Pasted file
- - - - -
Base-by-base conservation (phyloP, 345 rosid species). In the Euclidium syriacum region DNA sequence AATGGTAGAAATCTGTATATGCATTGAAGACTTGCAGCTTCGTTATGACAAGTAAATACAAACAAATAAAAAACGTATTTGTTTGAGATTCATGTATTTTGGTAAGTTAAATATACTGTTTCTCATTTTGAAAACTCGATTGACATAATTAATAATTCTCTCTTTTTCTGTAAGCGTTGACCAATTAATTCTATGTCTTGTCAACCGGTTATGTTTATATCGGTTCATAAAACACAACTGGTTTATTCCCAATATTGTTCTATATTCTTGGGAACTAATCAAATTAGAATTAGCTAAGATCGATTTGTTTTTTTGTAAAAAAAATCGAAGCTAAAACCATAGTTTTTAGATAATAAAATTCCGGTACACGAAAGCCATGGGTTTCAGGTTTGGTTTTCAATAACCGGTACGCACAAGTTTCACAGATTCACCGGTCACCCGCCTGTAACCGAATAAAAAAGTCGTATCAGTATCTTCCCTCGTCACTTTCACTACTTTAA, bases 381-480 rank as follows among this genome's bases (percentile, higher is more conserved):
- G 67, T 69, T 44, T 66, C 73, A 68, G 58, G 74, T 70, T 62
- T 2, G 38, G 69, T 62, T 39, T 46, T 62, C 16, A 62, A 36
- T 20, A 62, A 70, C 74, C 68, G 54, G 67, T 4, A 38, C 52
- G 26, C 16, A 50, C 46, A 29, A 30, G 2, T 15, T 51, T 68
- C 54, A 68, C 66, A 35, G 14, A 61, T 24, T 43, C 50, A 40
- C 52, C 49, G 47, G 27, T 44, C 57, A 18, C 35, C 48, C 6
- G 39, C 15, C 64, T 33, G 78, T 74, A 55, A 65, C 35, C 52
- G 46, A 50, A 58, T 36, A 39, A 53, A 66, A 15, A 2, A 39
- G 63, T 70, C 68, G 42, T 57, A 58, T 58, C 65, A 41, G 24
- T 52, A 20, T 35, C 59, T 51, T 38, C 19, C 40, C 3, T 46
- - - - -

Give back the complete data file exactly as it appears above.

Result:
Base-by-base conservation (phyloP, 345 rosid species). In the Euclidium syriacum region DNA sequence AATGGTAGAAATCTGTATATGCATTGAAGACTTGCAGCTTCGTTATGACAAGTAAATACAAACAAATAAAAAACGTATTTGTTTGAGATTCATGTATTTTGGTAAGTTAAATATACTGTTTCTCATTTTGAAAACTCGATTGACATAATTAATAATTCTCTCTTTTTCTGTAAGCGTTGACCAATTAATTCTATGTCTTGTCAACCGGTTATGTTTATATCGGTTCATAAAACACAACTGGTTTATTCCCAATATTGTTCTATATTCTTGGGAACTAATCAAATTAGAATTAGCTAAGATCGATTTGTTTTTTTGTAAAAAAAATCGAAGCTAAAACCATAGTTTTTAGATAATAAAATTCCGGTACACGAAAGCCATGGGTTTCAGGTTTGGTTTTCAATAACCGGTACGCACAAGTTTCACAGATTCACCGGTCACCCGCCTGTAACCGAATAAAAAAGTCGTATCAGTATCTTCCCTCGTCACTTTCACTACTTTAA, bases 381-480 rank as follows among this genome's bases (percentile, higher is more conserved):
- G 67, T 69, T 44, T 66, C 73, A 68, G 58, G 74, T 70, T 62
- T 2, G 38, G 69, T 62, T 39, T 46, T 62, C 16, A 62, A 36
- T 20, A 62, A 70, C 74, C 68, G 54, G 67, T 4, A 38, C 52
- G 26, C 16, A 50, C 46, A 29, A 30, G 2, T 15, T 51, T 68
- C 54, A 68, C 66, A 35, G 14, A 61, T 24, T 43, C 50, A 40
- C 52, C 49, G 47, G 27, T 44, C 57, A 18, C 35, C 48, C 6
- G 39, C 15, C 64, T 33, G 78, T 74, A 55, A 65, C 35, C 52
- G 46, A 50, A 58, T 36, A 39, A 53, A 66, A 15, A 2, A 39
- G 63, T 70, C 68, G 42, T 57, A 58, T 58, C 65, A 41, G 24
- T 52, A 20, T 35, C 59, T 51, T 38, C 19, C 40, C 3, T 46